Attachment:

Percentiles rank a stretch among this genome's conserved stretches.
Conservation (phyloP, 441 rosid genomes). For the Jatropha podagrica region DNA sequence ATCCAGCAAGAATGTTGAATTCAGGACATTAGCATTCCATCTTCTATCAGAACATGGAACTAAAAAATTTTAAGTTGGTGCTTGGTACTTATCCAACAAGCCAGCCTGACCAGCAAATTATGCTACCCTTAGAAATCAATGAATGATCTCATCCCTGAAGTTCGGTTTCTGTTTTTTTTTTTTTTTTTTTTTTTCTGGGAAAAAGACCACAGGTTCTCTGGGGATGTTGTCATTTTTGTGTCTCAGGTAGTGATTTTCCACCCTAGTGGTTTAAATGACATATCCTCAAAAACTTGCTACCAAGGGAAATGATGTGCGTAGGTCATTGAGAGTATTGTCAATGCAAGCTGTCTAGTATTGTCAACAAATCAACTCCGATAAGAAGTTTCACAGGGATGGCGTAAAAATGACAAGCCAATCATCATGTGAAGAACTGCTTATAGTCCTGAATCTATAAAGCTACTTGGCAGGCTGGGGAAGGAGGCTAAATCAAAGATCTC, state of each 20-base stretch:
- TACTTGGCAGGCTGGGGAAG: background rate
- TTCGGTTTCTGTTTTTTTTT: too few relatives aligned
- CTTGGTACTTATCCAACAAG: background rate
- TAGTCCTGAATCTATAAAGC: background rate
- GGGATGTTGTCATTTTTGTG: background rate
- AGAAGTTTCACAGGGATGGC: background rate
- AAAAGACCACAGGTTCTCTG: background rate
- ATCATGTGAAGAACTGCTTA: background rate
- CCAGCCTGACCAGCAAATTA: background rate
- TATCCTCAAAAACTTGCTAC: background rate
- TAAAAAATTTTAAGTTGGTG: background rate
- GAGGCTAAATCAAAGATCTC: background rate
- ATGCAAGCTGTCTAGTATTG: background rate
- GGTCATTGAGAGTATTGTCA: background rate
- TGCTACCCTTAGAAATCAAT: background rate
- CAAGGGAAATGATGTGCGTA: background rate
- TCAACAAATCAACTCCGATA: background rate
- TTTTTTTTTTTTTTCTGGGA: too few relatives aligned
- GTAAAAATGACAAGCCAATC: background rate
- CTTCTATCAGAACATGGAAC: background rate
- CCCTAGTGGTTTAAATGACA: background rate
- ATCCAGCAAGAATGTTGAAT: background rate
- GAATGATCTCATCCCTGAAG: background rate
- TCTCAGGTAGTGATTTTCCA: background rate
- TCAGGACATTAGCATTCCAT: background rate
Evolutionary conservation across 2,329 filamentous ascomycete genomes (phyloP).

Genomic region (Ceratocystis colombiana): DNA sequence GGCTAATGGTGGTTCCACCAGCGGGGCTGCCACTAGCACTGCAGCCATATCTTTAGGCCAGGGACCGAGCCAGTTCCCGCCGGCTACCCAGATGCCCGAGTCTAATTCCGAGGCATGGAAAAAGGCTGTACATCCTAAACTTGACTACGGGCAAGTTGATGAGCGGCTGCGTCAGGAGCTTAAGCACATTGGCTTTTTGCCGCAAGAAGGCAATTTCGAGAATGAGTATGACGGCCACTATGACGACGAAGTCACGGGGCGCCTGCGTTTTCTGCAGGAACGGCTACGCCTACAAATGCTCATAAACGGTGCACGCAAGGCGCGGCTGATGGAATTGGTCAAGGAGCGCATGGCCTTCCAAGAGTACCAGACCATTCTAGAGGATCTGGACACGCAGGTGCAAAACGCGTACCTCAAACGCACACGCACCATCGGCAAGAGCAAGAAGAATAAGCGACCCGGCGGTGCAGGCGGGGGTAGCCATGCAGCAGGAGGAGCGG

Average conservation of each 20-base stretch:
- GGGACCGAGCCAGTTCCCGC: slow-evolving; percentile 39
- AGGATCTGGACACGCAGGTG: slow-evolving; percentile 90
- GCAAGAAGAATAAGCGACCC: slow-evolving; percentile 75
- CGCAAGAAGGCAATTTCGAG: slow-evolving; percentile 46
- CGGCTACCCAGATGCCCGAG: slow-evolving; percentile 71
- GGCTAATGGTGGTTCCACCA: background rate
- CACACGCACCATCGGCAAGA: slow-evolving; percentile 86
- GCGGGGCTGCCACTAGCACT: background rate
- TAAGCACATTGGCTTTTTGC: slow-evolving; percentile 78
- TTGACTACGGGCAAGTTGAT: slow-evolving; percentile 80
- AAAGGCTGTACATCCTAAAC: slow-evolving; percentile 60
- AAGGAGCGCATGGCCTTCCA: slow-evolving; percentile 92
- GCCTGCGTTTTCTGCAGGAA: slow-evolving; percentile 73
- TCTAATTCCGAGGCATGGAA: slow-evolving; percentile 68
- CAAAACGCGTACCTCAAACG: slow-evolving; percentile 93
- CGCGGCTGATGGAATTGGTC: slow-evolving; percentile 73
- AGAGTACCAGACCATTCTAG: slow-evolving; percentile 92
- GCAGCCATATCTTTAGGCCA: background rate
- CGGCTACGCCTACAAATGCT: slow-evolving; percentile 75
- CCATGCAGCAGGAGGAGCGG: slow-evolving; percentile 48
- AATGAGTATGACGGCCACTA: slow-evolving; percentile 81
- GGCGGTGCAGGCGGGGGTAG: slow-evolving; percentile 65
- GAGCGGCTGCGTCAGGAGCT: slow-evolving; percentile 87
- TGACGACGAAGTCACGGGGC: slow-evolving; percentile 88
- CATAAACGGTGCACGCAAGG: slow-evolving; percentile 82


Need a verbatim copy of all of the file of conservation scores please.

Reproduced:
Percentiles rank a stretch among this genome's conserved stretches.
Conservation (phyloP, 441 rosid genomes). For the Jatropha podagrica region DNA sequence ATCCAGCAAGAATGTTGAATTCAGGACATTAGCATTCCATCTTCTATCAGAACATGGAACTAAAAAATTTTAAGTTGGTGCTTGGTACTTATCCAACAAGCCAGCCTGACCAGCAAATTATGCTACCCTTAGAAATCAATGAATGATCTCATCCCTGAAGTTCGGTTTCTGTTTTTTTTTTTTTTTTTTTTTTTCTGGGAAAAAGACCACAGGTTCTCTGGGGATGTTGTCATTTTTGTGTCTCAGGTAGTGATTTTCCACCCTAGTGGTTTAAATGACATATCCTCAAAAACTTGCTACCAAGGGAAATGATGTGCGTAGGTCATTGAGAGTATTGTCAATGCAAGCTGTCTAGTATTGTCAACAAATCAACTCCGATAAGAAGTTTCACAGGGATGGCGTAAAAATGACAAGCCAATCATCATGTGAAGAACTGCTTATAGTCCTGAATCTATAAAGCTACTTGGCAGGCTGGGGAAGGAGGCTAAATCAAAGATCTC, state of each 20-base stretch:
- TACTTGGCAGGCTGGGGAAG: background rate
- TTCGGTTTCTGTTTTTTTTT: too few relatives aligned
- CTTGGTACTTATCCAACAAG: background rate
- TAGTCCTGAATCTATAAAGC: background rate
- GGGATGTTGTCATTTTTGTG: background rate
- AGAAGTTTCACAGGGATGGC: background rate
- AAAAGACCACAGGTTCTCTG: background rate
- ATCATGTGAAGAACTGCTTA: background rate
- CCAGCCTGACCAGCAAATTA: background rate
- TATCCTCAAAAACTTGCTAC: background rate
- TAAAAAATTTTAAGTTGGTG: background rate
- GAGGCTAAATCAAAGATCTC: background rate
- ATGCAAGCTGTCTAGTATTG: background rate
- GGTCATTGAGAGTATTGTCA: background rate
- TGCTACCCTTAGAAATCAAT: background rate
- CAAGGGAAATGATGTGCGTA: background rate
- TCAACAAATCAACTCCGATA: background rate
- TTTTTTTTTTTTTTCTGGGA: too few relatives aligned
- GTAAAAATGACAAGCCAATC: background rate
- CTTCTATCAGAACATGGAAC: background rate
- CCCTAGTGGTTTAAATGACA: background rate
- ATCCAGCAAGAATGTTGAAT: background rate
- GAATGATCTCATCCCTGAAG: background rate
- TCTCAGGTAGTGATTTTCCA: background rate
- TCAGGACATTAGCATTCCAT: background rate
Evolutionary conservation across 2,329 filamentous ascomycete genomes (phyloP).

Genomic region (Ceratocystis colombiana): DNA sequence GGCTAATGGTGGTTCCACCAGCGGGGCTGCCACTAGCACTGCAGCCATATCTTTAGGCCAGGGACCGAGCCAGTTCCCGCCGGCTACCCAGATGCCCGAGTCTAATTCCGAGGCATGGAAAAAGGCTGTACATCCTAAACTTGACTACGGGCAAGTTGATGAGCGGCTGCGTCAGGAGCTTAAGCACATTGGCTTTTTGCCGCAAGAAGGCAATTTCGAGAATGAGTATGACGGCCACTATGACGACGAAGTCACGGGGCGCCTGCGTTTTCTGCAGGAACGGCTACGCCTACAAATGCTCATAAACGGTGCACGCAAGGCGCGGCTGATGGAATTGGTCAAGGAGCGCATGGCCTTCCAAGAGTACCAGACCATTCTAGAGGATCTGGACACGCAGGTGCAAAACGCGTACCTCAAACGCACACGCACCATCGGCAAGAGCAAGAAGAATAAGCGACCCGGCGGTGCAGGCGGGGGTAGCCATGCAGCAGGAGGAGCGG

Average conservation of each 20-base stretch:
- GGGACCGAGCCAGTTCCCGC: slow-evolving; percentile 39
- AGGATCTGGACACGCAGGTG: slow-evolving; percentile 90
- GCAAGAAGAATAAGCGACCC: slow-evolving; percentile 75
- CGCAAGAAGGCAATTTCGAG: slow-evolving; percentile 46
- CGGCTACCCAGATGCCCGAG: slow-evolving; percentile 71
- GGCTAATGGTGGTTCCACCA: background rate
- CACACGCACCATCGGCAAGA: slow-evolving; percentile 86
- GCGGGGCTGCCACTAGCACT: background rate
- TAAGCACATTGGCTTTTTGC: slow-evolving; percentile 78
- TTGACTACGGGCAAGTTGAT: slow-evolving; percentile 80
- AAAGGCTGTACATCCTAAAC: slow-evolving; percentile 60
- AAGGAGCGCATGGCCTTCCA: slow-evolving; percentile 92
- GCCTGCGTTTTCTGCAGGAA: slow-evolving; percentile 73
- TCTAATTCCGAGGCATGGAA: slow-evolving; percentile 68
- CAAAACGCGTACCTCAAACG: slow-evolving; percentile 93
- CGCGGCTGATGGAATTGGTC: slow-evolving; percentile 73
- AGAGTACCAGACCATTCTAG: slow-evolving; percentile 92
- GCAGCCATATCTTTAGGCCA: background rate
- CGGCTACGCCTACAAATGCT: slow-evolving; percentile 75
- CCATGCAGCAGGAGGAGCGG: slow-evolving; percentile 48
- AATGAGTATGACGGCCACTA: slow-evolving; percentile 81
- GGCGGTGCAGGCGGGGGTAG: slow-evolving; percentile 65
- GAGCGGCTGCGTCAGGAGCT: slow-evolving; percentile 87
- TGACGACGAAGTCACGGGGC: slow-evolving; percentile 88
- CATAAACGGTGCACGCAAGG: slow-evolving; percentile 82